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Cameroonian Sports Federation for the Visually Impaired

Cameroonian Sports Federation for the Visually Impaired
Founded1999
FounderNorbert Tsoungui
FocusSport, Disability
Location
  • Yaounde, Cameroon
Area served
Cameroon
Key people
President Norbert Tsoungui
Formerly called
Association Sportive des Aveugles et Malvoyants du Cameroun
Member of International Blind Sports Association
Member of Cameroonian Paralympic Committee

Cameroonian Sports Federation for the Visually Impaired (FECASDEV) (French: Fédération camerounaise de sports pour déficients visuels (Fécasdev)) is the national sports federation for people with vision impairments. The organization is one of four member federations of the Cameroonian Paralympic Committee and is a member of the International Blind Sports Federation (IBSA).

The organization's history dates back to 1999, when they were founded as the Sportive Association of Blind and Partially Sighted of Cameroon. During 2010 and 2011, their status changed as they were formally recognized by law, with their status inside Cameroon's sporting infrastructure changing. They have been involved with organizing goalball and blind football competitions in Cameroon.

Governance

FECASDEV is one of four member organizations of the Cameroonian Paralympic Committee.[1] Their President is Norbert Tsoungui.[1][2][3][4] In 2014, the Secretary General was Jean Dieudonné Ntouda Odi.[5] Gnete Irenaeus has served as the National Assistant Treasurer.[6] The organization is based in Yaoundé. They do not have a website.[2] FECASDEV is a member of the International Blind Sports Federation (IBSA).[2][7]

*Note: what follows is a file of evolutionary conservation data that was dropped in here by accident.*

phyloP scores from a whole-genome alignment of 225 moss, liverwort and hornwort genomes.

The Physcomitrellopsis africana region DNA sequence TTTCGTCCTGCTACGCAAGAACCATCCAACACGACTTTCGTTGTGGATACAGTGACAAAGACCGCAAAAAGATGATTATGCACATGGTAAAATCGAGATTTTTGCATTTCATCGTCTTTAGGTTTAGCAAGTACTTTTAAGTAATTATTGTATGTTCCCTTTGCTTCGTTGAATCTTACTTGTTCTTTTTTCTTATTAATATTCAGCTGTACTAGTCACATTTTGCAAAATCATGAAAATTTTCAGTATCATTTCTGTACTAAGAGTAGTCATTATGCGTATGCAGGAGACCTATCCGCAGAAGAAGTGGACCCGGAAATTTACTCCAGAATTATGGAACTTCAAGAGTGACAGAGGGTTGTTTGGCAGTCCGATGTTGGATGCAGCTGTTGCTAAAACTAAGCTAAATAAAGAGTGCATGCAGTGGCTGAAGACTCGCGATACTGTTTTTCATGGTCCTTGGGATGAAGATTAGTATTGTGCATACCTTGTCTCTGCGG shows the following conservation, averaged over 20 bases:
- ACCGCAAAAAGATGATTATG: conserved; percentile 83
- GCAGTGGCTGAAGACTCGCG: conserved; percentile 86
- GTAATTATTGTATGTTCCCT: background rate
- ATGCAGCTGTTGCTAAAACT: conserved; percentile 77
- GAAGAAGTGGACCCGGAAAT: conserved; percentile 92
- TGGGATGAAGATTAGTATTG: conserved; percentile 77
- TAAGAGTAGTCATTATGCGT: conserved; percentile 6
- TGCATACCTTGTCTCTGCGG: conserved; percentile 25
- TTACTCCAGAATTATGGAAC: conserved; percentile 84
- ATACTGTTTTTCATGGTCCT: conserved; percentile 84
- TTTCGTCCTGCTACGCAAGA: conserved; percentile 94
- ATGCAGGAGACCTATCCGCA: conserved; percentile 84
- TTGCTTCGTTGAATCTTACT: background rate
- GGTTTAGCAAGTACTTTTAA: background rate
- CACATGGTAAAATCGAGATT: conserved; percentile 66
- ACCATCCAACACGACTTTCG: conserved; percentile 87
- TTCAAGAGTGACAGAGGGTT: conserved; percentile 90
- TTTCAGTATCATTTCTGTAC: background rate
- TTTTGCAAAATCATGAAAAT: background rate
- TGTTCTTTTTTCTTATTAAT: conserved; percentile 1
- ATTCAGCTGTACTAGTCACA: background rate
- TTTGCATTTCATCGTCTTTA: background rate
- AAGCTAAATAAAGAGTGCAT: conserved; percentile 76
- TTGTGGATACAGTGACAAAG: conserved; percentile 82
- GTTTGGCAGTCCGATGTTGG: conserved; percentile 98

Club for the Blind Youth of Cameroon (CJARC)[translations 1] has been heavily involved with blind sport in Cameroon, dating back to the days of Cameroon Federation of Sports for the Handicapped (FECASH).[translations 2] It is one of the reasons CJARC has space at the headquarters of FECASDEV for things like holding their general meetings.[8]

History

The organization was founded in 1999 as Sportive Association of Blind and Partially Sighted of Cameroon (ASAMC).[translations 3] The founder was Norbert Tsoungui, who was the first president of the organization.[9] In 2011, ASAMC changed its name to Cameroonian Sports Federation for the Visually Impaired and the Disabled. Tsoungui continued on as president of the rebranded FECASDEV.[9]